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Yet Another Point of Entailment/Virtual Graph point of clarification

From: Bijan Parsia <bparsia@isr.umd.edu>
Date: Mon, 26 Sep 2005 19:28:22 -0400
Message-Id: <27b37a30b2927eec295ec4737de46894@isr.umd.edu>
Cc: Sergio Tessaris <tessaris@inf.unibz.it>, Ian Horrocks <horrocks@cs.man.ac.uk>, Peter F.Patel-Schneider <pfps@research.bell-labs.com>, Enrico Franconi <franconi@inf.unibz.it>
To: RDF Data Access Working Group <public-rdf-dawg@w3.org>

Voluminous email with Enrico reveals some stuff.

There are three ways on the table for specifying query answers.

1) Virtual graph deductive closure (
2) Enrico deductive closure
3) Enrico entailment

2 is equivalent to 3 as Enrico has presented.

All three, I believe, handle the disjunction problem.

1 is a bit trickier, especially when we get to more expressive 
languages (it probably is the same as 2 and 3 for simple, rdf, and 
rdfs). Also because no one has worked out the details :) For OWL-DL, 
for example (and perforce OWL Lite), what is the Virtual Graph that 
corresponds to the deductive closure of an OWL DL ontology such that we 
may match our sparql queries against? OWL DL entailment is specified in 
terms of OWL abstract syntax:
	<http://www.w3.org/TR/owl-semantics/direct.html#3.4>

So, we can get the deductive closure of the Ontology in abstract 
syntax, but we cannot query that with Graph Patterns, since they are 
the wrong shape. So you have two choices: 1) convert the Graph Pattern 
into an "abstract syntax pattern" (which we have not done) or 2) covert 
the deductive closure in abstract syntax into an OWL ontology in RDF 
graph form.
	<http://www.w3.org/TR/owl-semantics/mapping.html#4.2>

One must be careful since
	"""An RDF graph is an OWL DL ontology in RDF graph form if it is equal 
(see below for a slight relaxation) to a result of the transformation 
to triples above of a collection of OWL DL ontologies and axioms and 
facts in abstract syntax form that has a separated vocabulary. """

and the transformation is highly non-deterministic, with lots of 
optional information one might expect. E.g., for any property P, the 
transformation table:
	<http://www.w3.org/TR/owl-semantics/mapping.html#4.1>

*permits* but does not require a corresponding triple:

	P rdf:type rdf:Property .

So, a trasnformation that included all these optional triples would 
have non empty answers to:

[Q1]	?p rdf:type rdf:Property

whereas one that did not, would always return no answers for [Q1].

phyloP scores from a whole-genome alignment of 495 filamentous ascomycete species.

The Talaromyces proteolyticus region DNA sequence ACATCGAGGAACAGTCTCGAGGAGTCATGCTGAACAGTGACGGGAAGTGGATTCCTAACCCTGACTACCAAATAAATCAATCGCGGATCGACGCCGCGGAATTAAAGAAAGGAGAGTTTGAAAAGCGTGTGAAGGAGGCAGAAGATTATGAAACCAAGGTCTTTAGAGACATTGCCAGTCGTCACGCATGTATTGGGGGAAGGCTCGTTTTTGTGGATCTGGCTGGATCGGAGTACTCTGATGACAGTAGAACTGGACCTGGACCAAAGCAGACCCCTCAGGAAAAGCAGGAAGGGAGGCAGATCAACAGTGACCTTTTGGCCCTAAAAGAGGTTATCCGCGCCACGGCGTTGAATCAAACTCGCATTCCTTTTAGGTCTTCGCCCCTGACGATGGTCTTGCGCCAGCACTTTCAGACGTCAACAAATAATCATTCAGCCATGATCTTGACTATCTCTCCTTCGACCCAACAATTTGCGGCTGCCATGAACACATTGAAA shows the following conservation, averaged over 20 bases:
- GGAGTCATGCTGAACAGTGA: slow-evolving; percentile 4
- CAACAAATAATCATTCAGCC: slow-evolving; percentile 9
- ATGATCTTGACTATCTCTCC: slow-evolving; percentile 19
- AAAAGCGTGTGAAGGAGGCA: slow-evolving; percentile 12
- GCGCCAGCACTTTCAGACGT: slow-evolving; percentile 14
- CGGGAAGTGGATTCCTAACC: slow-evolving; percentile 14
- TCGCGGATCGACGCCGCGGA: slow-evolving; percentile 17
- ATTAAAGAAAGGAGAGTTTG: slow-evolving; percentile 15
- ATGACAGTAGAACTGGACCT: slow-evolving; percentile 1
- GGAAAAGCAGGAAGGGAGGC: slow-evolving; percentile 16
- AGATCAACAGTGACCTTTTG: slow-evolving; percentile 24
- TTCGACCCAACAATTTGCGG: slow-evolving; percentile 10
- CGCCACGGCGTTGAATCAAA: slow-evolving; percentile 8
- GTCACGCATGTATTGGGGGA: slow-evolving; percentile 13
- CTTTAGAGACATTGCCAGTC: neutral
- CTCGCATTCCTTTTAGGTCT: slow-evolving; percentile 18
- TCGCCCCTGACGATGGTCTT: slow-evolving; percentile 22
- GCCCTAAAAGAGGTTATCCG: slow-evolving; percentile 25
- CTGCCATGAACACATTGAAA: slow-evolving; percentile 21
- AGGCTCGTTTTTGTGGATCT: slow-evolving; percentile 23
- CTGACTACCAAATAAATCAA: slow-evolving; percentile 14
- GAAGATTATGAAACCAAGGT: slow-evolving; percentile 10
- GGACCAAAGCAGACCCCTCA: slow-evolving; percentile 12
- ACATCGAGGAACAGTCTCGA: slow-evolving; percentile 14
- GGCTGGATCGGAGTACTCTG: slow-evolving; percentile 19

2 and 3 agree with the conservative transformation for [Q1].

Keeping [Q1] non empty for RDF, RDFS on up is a desirable property, but 
opens a can of worms. Allowing arbitrary non-empty "syntax-queries" 
(that is queries with any of much of the RDF, RDF, and OWL namespaces) 
by querying the deductive closure of an OWL ontology in RDF Graph form 
essentially puts you into OWL Full entailment, and probably 
undecidabilty (Enrico says that Boris Motik has a proof; I'm just not 
sure that there isn't a motivated restriction to the 1 view that would 
be decidable.)

Some queries that are empty on the 2/3 view no matter what the dataset 
with OWL-DL/Lite entailment:
	miranda rdf:type ?C

	?C rdfs:subClassOf Tree

	?p rdf:type owl:ObjectProperty

	?C owl:equivalentClass ?D

These are non empty on many owl ontologies under bnode-redundant, 
simple, rdf, and rdfs entailment.

Conlusions: 1, 2, and 3 all handle the disjunction case, which means 
they can be used with more expressive semantics for source documents 
(e.g., OWL). 3 (and the equivalent 2) correspond to most of the current 
suite of OWL-DL query implementations (though there are some which go 
somewhat beyond). 1 may or may not be brutal for those implementations 
(and would certainly need more work from the working group to help 
determine this).

1 is a subset of OWL Full entailment (probably).

It is tricky to make 1 correspond to 2 or 3 (and it will end up be very 
ugly since you'll have to add a bunch of restrictions and 
qualifications).

This I think reinforces the decision to move toward Enrico's language 
(i.e., 2 and 3). 1 then is subsumed by OWL Full entailment.

Test cases can be generated from analogues of the queries above. We'll 
have answers from told-bnode, simple, rdf, rdfs and owl full 
entailment, but not from OWL-Lite and OWL-DL entailment, for certain 
ontologies.

I would expect some (sophisticated) client implementations (ok, MY 
client implementation :)) to check such queries that are determinably 
empty from the syntax of the query for a given level of entailment. (Or 
maybe and editor.)

I regret that we don't have a primer to put this sort of thing in :)

Cheers,
Bijan.
Received on Monday, 26 September 2005 23:28:25 GMT

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